In a speech to the Class Action Litigation Summit in Washington, DC, today, FTC Commissioner Thomas B. Leary pledged that the Federal Trade Commission would continue to keep a watchful eye on class-action settlements, to ensure that the interests of consumers are adequately represented. Leary argued that the interests of class action attorneys are not always aligned with those of their clients. Today’s FTC Press Release summarized Leary’s address and you can find the full text here.
Com’r Leary’s main points were:
- “We depend on private litigation to supplement our [FTC] efforts, and, therefore, we have a direct interest in the way that class actions are administered.”
- One unintended consequence of 1966 changes in federal procedure rules that authorized “opt out” classes [in which all injured consumers, except those that affirmatively "opt out," become members of the class] was to make class action lawyers themselves, rather than their nominal clients, the real parties in interest. This potential conflict-of-interest, which is more or less pronounced in different cases, can compromise the class action mechanism’s ability to achieve its two main goals of compensating consumers and deterring similar conduct in the future.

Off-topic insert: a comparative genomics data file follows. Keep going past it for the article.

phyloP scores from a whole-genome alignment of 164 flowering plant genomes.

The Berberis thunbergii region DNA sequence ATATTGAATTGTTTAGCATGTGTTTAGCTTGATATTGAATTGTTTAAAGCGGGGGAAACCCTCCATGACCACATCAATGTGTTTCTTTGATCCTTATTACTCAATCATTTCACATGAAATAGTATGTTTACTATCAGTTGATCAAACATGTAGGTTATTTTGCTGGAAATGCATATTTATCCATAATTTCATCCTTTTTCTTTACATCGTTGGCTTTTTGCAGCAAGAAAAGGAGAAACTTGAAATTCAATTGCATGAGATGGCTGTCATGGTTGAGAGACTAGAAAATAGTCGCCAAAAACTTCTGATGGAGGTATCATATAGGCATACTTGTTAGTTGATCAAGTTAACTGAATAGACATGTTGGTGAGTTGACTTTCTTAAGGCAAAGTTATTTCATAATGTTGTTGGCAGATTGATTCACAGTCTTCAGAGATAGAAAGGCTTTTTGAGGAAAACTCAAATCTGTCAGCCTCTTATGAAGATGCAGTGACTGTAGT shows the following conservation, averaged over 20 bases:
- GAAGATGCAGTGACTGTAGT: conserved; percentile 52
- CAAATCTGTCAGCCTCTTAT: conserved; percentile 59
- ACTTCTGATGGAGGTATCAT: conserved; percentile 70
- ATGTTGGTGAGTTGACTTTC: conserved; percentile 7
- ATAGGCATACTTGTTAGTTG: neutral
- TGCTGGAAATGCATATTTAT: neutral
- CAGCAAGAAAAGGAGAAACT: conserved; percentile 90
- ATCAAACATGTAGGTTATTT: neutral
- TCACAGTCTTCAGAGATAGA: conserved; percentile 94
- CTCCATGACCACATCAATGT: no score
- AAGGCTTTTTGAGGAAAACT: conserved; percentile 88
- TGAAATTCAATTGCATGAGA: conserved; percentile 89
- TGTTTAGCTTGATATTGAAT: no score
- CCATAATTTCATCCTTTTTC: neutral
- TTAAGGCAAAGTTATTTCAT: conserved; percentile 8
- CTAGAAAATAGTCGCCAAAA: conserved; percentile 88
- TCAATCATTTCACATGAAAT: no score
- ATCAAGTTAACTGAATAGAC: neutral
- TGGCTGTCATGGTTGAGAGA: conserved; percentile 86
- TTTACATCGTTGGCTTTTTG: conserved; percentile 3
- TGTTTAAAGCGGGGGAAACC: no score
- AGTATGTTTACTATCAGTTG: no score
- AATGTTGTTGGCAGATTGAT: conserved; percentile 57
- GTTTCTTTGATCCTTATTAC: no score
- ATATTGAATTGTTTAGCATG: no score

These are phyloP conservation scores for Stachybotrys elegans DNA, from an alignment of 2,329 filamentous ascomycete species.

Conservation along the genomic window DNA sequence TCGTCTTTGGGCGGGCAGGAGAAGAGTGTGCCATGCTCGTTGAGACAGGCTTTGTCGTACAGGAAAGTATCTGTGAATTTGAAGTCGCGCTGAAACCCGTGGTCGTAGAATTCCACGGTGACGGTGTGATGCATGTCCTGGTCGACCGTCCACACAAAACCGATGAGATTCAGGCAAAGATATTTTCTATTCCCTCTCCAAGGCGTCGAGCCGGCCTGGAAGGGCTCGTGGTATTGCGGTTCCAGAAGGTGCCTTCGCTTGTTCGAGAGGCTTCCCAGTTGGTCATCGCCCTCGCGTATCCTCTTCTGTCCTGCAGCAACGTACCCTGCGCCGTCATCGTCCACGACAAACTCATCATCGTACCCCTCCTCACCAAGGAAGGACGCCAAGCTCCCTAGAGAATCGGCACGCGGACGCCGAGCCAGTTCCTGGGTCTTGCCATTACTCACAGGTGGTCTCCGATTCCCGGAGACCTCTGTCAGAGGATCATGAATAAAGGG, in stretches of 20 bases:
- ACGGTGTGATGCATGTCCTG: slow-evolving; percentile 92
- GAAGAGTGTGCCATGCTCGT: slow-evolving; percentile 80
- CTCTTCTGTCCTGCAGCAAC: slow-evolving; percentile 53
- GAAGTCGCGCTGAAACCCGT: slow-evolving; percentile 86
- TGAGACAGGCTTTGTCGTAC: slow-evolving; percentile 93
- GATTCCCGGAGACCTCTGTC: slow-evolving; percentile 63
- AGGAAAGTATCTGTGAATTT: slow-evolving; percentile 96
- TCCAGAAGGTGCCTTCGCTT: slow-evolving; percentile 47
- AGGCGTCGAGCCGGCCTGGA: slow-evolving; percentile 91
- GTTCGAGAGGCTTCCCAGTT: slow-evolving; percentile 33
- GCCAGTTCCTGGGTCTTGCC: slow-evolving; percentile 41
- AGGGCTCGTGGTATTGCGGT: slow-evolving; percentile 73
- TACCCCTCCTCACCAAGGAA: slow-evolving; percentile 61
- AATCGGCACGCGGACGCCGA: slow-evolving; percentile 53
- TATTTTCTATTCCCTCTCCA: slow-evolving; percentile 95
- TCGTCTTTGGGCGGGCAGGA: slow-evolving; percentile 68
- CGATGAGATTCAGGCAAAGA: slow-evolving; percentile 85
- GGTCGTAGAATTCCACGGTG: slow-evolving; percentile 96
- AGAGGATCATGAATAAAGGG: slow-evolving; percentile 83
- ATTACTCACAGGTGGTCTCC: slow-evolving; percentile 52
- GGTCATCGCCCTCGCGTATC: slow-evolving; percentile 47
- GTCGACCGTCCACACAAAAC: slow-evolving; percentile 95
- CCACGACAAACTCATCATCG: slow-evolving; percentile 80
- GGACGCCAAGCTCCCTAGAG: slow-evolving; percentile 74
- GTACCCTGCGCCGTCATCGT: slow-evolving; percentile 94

- Some courts are granting certification with increasing ease, leading to dramatic consequences in today’s massive, multi-state class actions — because certification of a class almost always puts a case on a settlement track, regardless of the merits of the underlying claims. In too many cases, the resulting bargain represents the interests of the settling defendants and the class action lawyers rather than the interests of the class members, he said.
Com’r Leary concluded his remarks by describing the FTC’s recent efforts to combat these problems in the class action area.